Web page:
Before students begin a new inquiry investigation, they must have questions. Inquiry really gets off the ground when kids have a burning “need to know.” There are several ways that I like to help give them that inspiration:
- Play with a purpose activities
- Current events
- Demonstrations (preferably a “discrepant event”)
- Guided inquiry labs
- Video, images, or other multimedia
- Guest speakers
- Randomly generated student questions and ideas (maybe the best place to start inquiry!)
What I’ve found (and also heard from other teachers) is that kids often have a hard time generationg good questions in an open-inquiry type situation. To ask a good question, one must have some context – some background knowledge. One way to do this is to place content in front of the inquiry. Unfortunately, the most common way to do this is with traditional instruction. There is a better way, though; this is where inquiry ignitors come in.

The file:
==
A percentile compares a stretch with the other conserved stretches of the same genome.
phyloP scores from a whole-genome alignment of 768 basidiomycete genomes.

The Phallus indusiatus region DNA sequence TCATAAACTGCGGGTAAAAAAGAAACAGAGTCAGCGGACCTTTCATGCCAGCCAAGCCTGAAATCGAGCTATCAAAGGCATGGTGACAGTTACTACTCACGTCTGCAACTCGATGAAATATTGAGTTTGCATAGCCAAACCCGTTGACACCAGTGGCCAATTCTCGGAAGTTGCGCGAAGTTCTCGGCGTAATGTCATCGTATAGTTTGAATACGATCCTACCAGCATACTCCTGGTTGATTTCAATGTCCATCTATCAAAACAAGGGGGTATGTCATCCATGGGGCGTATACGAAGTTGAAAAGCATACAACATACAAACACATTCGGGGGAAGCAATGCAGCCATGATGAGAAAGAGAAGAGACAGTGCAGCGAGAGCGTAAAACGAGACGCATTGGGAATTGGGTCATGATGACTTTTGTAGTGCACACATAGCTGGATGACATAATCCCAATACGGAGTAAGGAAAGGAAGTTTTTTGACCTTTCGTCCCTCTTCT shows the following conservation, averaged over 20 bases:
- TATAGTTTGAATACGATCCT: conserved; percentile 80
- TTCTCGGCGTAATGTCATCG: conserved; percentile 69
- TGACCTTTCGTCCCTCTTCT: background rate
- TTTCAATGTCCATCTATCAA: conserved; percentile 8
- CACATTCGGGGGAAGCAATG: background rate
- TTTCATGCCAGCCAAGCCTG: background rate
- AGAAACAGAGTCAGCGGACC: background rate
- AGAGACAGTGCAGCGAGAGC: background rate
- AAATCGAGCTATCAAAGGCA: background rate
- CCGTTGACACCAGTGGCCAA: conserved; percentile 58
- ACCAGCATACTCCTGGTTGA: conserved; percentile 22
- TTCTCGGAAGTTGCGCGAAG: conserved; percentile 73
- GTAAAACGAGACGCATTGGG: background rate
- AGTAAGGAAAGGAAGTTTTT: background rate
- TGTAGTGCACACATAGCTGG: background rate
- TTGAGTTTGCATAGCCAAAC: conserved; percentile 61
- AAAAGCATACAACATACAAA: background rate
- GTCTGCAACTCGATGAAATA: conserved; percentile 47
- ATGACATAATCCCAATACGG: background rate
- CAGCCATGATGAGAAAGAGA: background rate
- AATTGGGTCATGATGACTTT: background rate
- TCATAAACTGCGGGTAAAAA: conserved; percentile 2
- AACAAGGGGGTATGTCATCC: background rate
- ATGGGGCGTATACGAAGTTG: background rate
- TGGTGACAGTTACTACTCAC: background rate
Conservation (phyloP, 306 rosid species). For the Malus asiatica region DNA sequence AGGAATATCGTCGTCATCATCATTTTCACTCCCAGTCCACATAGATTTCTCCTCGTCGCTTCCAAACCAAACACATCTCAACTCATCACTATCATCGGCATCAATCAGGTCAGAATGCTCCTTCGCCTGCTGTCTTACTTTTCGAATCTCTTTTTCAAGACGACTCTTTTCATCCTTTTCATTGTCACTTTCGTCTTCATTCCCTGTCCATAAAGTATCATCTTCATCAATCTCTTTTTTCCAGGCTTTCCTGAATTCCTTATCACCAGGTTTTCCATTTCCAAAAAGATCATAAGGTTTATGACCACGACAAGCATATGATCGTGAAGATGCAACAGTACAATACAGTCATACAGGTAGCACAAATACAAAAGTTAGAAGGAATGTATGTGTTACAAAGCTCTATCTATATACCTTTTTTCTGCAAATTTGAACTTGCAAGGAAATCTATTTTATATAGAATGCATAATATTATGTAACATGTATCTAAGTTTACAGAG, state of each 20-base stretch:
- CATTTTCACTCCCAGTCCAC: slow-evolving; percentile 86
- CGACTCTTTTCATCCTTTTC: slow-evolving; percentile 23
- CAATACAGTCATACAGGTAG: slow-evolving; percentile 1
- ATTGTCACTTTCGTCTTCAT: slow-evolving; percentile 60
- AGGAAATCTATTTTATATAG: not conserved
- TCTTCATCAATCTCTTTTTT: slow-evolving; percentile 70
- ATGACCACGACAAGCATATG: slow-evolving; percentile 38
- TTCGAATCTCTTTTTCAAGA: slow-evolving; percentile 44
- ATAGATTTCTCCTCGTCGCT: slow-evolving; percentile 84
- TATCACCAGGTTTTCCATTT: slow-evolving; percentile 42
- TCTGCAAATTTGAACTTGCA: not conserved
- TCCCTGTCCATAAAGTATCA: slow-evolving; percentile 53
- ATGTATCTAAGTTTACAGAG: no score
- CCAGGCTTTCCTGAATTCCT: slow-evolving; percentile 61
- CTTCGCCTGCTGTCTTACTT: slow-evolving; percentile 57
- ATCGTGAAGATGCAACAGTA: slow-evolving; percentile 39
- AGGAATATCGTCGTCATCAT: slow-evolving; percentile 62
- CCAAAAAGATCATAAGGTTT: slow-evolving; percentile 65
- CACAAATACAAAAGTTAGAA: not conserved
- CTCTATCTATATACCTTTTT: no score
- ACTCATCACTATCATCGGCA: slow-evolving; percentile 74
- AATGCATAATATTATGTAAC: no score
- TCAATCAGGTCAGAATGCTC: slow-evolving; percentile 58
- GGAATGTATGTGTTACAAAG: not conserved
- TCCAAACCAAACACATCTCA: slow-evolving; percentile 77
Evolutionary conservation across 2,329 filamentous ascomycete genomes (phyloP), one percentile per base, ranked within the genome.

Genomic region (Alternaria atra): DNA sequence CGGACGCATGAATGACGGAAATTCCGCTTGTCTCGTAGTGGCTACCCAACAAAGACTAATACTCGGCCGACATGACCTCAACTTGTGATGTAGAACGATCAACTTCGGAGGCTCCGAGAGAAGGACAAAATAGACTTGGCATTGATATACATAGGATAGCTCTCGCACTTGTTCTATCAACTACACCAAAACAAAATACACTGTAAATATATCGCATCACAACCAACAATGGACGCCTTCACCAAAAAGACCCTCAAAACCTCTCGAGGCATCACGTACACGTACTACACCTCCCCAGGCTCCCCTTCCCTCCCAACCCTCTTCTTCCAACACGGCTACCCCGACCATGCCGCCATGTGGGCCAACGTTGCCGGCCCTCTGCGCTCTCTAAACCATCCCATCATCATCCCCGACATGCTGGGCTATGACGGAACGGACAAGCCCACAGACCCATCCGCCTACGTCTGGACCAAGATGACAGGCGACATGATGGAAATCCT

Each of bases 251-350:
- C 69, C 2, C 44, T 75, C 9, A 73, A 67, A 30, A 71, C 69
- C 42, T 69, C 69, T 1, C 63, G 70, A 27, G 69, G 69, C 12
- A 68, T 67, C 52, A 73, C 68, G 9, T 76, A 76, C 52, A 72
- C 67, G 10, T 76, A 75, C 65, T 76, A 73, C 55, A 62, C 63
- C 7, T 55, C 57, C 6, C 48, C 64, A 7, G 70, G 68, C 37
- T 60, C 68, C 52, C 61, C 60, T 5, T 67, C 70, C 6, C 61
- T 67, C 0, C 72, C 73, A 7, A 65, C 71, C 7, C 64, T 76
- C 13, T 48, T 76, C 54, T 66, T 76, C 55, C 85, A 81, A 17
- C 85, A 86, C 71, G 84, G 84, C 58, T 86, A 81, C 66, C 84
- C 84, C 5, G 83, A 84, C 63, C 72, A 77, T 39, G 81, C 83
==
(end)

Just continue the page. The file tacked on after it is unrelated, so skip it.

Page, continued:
Inquiry ignitors give students a framework within which to ask their questions. They help the teacher to guide the student in a productive direction without limiting their curiosity. It allow educators to guide open-inquiry toward a standard or learning goal without taking away the most important part of the student’s role – asking a question that he or she wants to answer.
Look for future posts describing ways to use each of the inquiry ignitors I mentioned above